The Dream Songs is a sequence of 385 poems grouped into seven numbered but untitled sections. Each poem is eighteen lines in length and divided into three six-line stanzas, variously rhymed. The title of the sequence suggests much about the methods and tensions of the poems. Originating in the primal and unrestrained associations of the unconscious mind, in dreams, they struggle to find conscious and communicable forms in the shapes of song. To compose his furiously contemporary sequence, John Berryman reached back to what is perhaps the oldest source of poetic inspiration: the desire to translate dreams into waking speech, to recapture the imagery that escapes the dreamer upon waking.
It would be impossible to summarize the manic progress of The Dream Songs, not only because of its length, but also because the poems are individually so dense with meanings and emotion that none of them could be contained by a phrase or sentence. Nevertheless, there are several organizing principles and narrative motifs that can be of much use to readers in shaping the whole of The Dream Songs in their minds.
Despite his many protests to the contrary, Berryman himself is very much the model for his book’s protagonist, Henry. Henry suffers what Berryman had suffered, reads what he had read, travels where he had traveled. Thus the character at the center of each Dream Song is also the source of the song, and the entire book may be read as a series of improvisations based upon the unfolding life of the poet as it is recounted by and through Henry. What happens to Henry is the story of these poems, and his interpretations and reactions are their theme. The story tells of the ecstasies and vicissitudes of the poet’s life in the contemporary world, both at home and abroad, and the themes explore the ways in which poetry itself both disfigures and redeems that chaotic, marginal life. The songs are sometimes hilarious, sometimes tragic and cautionary, as the figure of Henry never seeks anything less than the absolute extremity of any feeling or idea.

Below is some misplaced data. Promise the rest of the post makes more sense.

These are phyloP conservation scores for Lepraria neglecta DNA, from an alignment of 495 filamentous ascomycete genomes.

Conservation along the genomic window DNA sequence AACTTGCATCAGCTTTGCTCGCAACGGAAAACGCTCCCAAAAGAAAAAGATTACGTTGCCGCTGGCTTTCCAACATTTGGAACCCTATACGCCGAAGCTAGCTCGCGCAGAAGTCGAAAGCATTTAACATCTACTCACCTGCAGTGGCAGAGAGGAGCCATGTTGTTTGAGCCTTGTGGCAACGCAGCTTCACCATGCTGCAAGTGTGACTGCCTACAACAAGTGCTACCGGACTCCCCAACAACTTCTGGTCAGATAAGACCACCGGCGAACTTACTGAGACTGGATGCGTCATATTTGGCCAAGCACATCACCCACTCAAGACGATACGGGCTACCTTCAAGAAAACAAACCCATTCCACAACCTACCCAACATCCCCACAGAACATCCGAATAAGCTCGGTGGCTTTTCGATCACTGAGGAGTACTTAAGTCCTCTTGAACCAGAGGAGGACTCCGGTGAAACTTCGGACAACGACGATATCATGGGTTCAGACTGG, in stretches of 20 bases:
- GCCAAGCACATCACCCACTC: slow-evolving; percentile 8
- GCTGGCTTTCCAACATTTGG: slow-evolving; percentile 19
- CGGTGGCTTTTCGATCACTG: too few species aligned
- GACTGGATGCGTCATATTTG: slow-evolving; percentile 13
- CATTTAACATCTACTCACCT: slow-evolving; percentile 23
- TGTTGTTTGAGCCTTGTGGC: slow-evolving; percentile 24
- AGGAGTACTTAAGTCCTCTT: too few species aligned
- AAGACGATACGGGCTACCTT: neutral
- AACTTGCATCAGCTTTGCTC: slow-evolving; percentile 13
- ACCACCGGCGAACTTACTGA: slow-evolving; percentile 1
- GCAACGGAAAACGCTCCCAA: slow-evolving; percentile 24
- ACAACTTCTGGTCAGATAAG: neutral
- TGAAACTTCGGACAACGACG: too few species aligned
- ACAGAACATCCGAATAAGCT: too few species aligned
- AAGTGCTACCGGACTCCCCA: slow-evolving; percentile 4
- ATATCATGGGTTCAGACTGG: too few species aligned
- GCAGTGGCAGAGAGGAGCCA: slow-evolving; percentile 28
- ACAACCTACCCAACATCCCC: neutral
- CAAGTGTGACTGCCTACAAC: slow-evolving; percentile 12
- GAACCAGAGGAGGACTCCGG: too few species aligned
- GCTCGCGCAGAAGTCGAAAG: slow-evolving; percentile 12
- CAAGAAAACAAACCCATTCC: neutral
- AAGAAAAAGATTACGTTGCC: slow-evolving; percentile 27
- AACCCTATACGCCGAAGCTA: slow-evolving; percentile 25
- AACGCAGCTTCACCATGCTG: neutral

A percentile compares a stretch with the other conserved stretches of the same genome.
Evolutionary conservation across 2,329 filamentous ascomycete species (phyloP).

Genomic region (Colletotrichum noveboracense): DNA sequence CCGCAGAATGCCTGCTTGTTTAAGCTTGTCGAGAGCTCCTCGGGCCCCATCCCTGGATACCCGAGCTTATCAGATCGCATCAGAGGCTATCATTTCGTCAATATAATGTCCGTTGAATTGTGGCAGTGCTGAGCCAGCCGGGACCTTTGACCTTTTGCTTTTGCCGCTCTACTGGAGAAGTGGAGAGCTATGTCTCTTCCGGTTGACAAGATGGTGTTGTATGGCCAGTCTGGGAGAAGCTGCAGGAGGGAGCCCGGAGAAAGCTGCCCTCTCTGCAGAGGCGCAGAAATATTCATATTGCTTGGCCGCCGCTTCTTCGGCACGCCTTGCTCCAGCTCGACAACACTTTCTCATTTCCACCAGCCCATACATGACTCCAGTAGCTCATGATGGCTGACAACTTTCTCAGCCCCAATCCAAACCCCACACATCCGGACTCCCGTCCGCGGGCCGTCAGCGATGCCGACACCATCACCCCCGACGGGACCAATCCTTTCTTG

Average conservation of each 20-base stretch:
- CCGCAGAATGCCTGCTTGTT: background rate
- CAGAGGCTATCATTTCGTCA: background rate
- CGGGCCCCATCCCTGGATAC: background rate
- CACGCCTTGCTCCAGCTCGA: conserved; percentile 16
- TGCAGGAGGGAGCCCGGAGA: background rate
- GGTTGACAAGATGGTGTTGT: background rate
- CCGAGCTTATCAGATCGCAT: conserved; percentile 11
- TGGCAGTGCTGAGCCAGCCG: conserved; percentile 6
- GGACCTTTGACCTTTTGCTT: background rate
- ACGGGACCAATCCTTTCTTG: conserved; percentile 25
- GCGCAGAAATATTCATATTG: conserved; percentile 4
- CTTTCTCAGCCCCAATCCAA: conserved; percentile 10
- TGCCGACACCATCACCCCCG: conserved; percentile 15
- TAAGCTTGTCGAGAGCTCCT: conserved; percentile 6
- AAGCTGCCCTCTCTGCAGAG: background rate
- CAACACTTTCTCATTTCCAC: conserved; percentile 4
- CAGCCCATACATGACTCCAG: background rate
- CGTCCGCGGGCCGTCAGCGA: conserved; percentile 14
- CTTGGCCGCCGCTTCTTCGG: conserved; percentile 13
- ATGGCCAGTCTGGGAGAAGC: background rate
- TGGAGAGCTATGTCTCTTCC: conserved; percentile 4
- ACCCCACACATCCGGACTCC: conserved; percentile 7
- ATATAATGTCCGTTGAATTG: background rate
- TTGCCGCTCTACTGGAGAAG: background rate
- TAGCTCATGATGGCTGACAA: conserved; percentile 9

Henry’s life is a chronicle of losses, and the songs detail these losses in the order of their occurrence. Henry’s original and perhaps most devastating loss—that of his father to a suicide that young Henry accidentally witnessed—provides the initial impetus for The Dream Songs, one to which Henry will frequently hearken back in the midst of subsequent...
(The entire section is 1007 words.)